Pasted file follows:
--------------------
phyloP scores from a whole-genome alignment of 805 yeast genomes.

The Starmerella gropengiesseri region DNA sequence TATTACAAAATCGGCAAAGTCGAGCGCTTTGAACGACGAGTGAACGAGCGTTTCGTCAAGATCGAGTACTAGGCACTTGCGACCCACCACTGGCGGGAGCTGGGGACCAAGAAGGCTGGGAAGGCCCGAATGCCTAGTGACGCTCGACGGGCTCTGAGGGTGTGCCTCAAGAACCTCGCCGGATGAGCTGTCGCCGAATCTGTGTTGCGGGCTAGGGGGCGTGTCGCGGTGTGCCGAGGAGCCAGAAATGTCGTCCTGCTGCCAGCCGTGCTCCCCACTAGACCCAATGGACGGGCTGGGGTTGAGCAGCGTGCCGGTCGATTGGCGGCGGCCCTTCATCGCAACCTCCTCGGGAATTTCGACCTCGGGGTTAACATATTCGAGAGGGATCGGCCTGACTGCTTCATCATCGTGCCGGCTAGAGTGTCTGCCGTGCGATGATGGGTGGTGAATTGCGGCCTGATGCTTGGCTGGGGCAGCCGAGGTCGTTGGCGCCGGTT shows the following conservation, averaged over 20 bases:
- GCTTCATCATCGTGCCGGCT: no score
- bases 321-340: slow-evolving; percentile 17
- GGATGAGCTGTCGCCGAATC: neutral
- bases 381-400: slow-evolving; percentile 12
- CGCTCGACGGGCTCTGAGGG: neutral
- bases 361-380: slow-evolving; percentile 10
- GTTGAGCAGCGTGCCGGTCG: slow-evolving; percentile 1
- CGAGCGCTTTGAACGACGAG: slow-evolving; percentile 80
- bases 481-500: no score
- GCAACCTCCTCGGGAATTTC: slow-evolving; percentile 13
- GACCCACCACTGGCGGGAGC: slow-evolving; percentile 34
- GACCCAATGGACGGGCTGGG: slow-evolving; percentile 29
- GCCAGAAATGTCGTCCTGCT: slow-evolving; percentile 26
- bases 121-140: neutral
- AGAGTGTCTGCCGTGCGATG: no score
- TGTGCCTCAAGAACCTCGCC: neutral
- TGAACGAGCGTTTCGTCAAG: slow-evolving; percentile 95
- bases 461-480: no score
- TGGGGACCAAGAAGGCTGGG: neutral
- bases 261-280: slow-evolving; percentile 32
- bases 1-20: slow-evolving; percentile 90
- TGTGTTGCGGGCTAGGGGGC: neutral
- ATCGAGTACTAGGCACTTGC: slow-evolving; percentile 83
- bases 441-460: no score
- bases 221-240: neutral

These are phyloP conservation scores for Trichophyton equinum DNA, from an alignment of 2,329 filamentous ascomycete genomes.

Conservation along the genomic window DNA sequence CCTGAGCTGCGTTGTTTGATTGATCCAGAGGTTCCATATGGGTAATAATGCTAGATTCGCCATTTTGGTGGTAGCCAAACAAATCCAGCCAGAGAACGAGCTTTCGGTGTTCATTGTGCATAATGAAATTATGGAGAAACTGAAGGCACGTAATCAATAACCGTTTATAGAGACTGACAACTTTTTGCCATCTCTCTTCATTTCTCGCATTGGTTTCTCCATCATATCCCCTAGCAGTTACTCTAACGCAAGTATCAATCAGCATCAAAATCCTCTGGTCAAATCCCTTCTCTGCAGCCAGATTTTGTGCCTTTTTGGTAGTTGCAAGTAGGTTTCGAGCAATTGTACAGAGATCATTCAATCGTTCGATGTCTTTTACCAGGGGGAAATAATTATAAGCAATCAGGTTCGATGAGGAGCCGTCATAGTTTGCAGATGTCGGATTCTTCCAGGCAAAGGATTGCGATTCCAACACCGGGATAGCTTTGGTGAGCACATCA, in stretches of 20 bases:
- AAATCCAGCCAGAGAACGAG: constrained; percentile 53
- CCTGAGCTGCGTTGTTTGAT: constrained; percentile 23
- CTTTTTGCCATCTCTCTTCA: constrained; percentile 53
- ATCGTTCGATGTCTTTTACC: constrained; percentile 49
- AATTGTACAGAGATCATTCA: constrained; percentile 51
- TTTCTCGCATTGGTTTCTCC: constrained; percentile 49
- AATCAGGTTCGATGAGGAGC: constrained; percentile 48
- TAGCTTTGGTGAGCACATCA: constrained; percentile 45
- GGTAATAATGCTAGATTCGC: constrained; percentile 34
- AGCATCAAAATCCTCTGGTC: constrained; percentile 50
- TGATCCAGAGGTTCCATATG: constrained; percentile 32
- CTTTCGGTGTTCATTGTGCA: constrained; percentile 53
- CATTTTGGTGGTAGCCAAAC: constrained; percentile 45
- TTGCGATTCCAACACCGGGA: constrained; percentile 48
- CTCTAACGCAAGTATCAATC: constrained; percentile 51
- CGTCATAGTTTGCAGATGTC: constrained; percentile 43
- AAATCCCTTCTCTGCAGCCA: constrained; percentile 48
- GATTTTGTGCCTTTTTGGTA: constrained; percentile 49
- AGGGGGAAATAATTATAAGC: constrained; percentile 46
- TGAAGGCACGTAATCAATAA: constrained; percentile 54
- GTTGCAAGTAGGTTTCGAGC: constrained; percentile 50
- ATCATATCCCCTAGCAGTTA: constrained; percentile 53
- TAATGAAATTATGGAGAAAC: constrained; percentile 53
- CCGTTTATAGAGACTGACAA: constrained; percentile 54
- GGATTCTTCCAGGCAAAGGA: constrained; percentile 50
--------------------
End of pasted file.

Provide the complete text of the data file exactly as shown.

phyloP scores from a whole-genome alignment of 805 yeast genomes.

The Starmerella gropengiesseri region DNA sequence TATTACAAAATCGGCAAAGTCGAGCGCTTTGAACGACGAGTGAACGAGCGTTTCGTCAAGATCGAGTACTAGGCACTTGCGACCCACCACTGGCGGGAGCTGGGGACCAAGAAGGCTGGGAAGGCCCGAATGCCTAGTGACGCTCGACGGGCTCTGAGGGTGTGCCTCAAGAACCTCGCCGGATGAGCTGTCGCCGAATCTGTGTTGCGGGCTAGGGGGCGTGTCGCGGTGTGCCGAGGAGCCAGAAATGTCGTCCTGCTGCCAGCCGTGCTCCCCACTAGACCCAATGGACGGGCTGGGGTTGAGCAGCGTGCCGGTCGATTGGCGGCGGCCCTTCATCGCAACCTCCTCGGGAATTTCGACCTCGGGGTTAACATATTCGAGAGGGATCGGCCTGACTGCTTCATCATCGTGCCGGCTAGAGTGTCTGCCGTGCGATGATGGGTGGTGAATTGCGGCCTGATGCTTGGCTGGGGCAGCCGAGGTCGTTGGCGCCGGTT shows the following conservation, averaged over 20 bases:
- GCTTCATCATCGTGCCGGCT: no score
- bases 321-340: slow-evolving; percentile 17
- GGATGAGCTGTCGCCGAATC: neutral
- bases 381-400: slow-evolving; percentile 12
- CGCTCGACGGGCTCTGAGGG: neutral
- bases 361-380: slow-evolving; percentile 10
- GTTGAGCAGCGTGCCGGTCG: slow-evolving; percentile 1
- CGAGCGCTTTGAACGACGAG: slow-evolving; percentile 80
- bases 481-500: no score
- GCAACCTCCTCGGGAATTTC: slow-evolving; percentile 13
- GACCCACCACTGGCGGGAGC: slow-evolving; percentile 34
- GACCCAATGGACGGGCTGGG: slow-evolving; percentile 29
- GCCAGAAATGTCGTCCTGCT: slow-evolving; percentile 26
- bases 121-140: neutral
- AGAGTGTCTGCCGTGCGATG: no score
- TGTGCCTCAAGAACCTCGCC: neutral
- TGAACGAGCGTTTCGTCAAG: slow-evolving; percentile 95
- bases 461-480: no score
- TGGGGACCAAGAAGGCTGGG: neutral
- bases 261-280: slow-evolving; percentile 32
- bases 1-20: slow-evolving; percentile 90
- TGTGTTGCGGGCTAGGGGGC: neutral
- ATCGAGTACTAGGCACTTGC: slow-evolving; percentile 83
- bases 441-460: no score
- bases 221-240: neutral

These are phyloP conservation scores for Trichophyton equinum DNA, from an alignment of 2,329 filamentous ascomycete genomes.

Conservation along the genomic window DNA sequence CCTGAGCTGCGTTGTTTGATTGATCCAGAGGTTCCATATGGGTAATAATGCTAGATTCGCCATTTTGGTGGTAGCCAAACAAATCCAGCCAGAGAACGAGCTTTCGGTGTTCATTGTGCATAATGAAATTATGGAGAAACTGAAGGCACGTAATCAATAACCGTTTATAGAGACTGACAACTTTTTGCCATCTCTCTTCATTTCTCGCATTGGTTTCTCCATCATATCCCCTAGCAGTTACTCTAACGCAAGTATCAATCAGCATCAAAATCCTCTGGTCAAATCCCTTCTCTGCAGCCAGATTTTGTGCCTTTTTGGTAGTTGCAAGTAGGTTTCGAGCAATTGTACAGAGATCATTCAATCGTTCGATGTCTTTTACCAGGGGGAAATAATTATAAGCAATCAGGTTCGATGAGGAGCCGTCATAGTTTGCAGATGTCGGATTCTTCCAGGCAAAGGATTGCGATTCCAACACCGGGATAGCTTTGGTGAGCACATCA, in stretches of 20 bases:
- AAATCCAGCCAGAGAACGAG: constrained; percentile 53
- CCTGAGCTGCGTTGTTTGAT: constrained; percentile 23
- CTTTTTGCCATCTCTCTTCA: constrained; percentile 53
- ATCGTTCGATGTCTTTTACC: constrained; percentile 49
- AATTGTACAGAGATCATTCA: constrained; percentile 51
- TTTCTCGCATTGGTTTCTCC: constrained; percentile 49
- AATCAGGTTCGATGAGGAGC: constrained; percentile 48
- TAGCTTTGGTGAGCACATCA: constrained; percentile 45
- GGTAATAATGCTAGATTCGC: constrained; percentile 34
- AGCATCAAAATCCTCTGGTC: constrained; percentile 50
- TGATCCAGAGGTTCCATATG: constrained; percentile 32
- CTTTCGGTGTTCATTGTGCA: constrained; percentile 53
- CATTTTGGTGGTAGCCAAAC: constrained; percentile 45
- TTGCGATTCCAACACCGGGA: constrained; percentile 48
- CTCTAACGCAAGTATCAATC: constrained; percentile 51
- CGTCATAGTTTGCAGATGTC: constrained; percentile 43
- AAATCCCTTCTCTGCAGCCA: constrained; percentile 48
- GATTTTGTGCCTTTTTGGTA: constrained; percentile 49
- AGGGGGAAATAATTATAAGC: constrained; percentile 46
- TGAAGGCACGTAATCAATAA: constrained; percentile 54
- GTTGCAAGTAGGTTTCGAGC: constrained; percentile 50
- ATCATATCCCCTAGCAGTTA: constrained; percentile 53
- TAATGAAATTATGGAGAAAC: constrained; percentile 53
- CCGTTTATAGAGACTGACAA: constrained; percentile 54
- GGATTCTTCCAGGCAAAGGA: constrained; percentile 50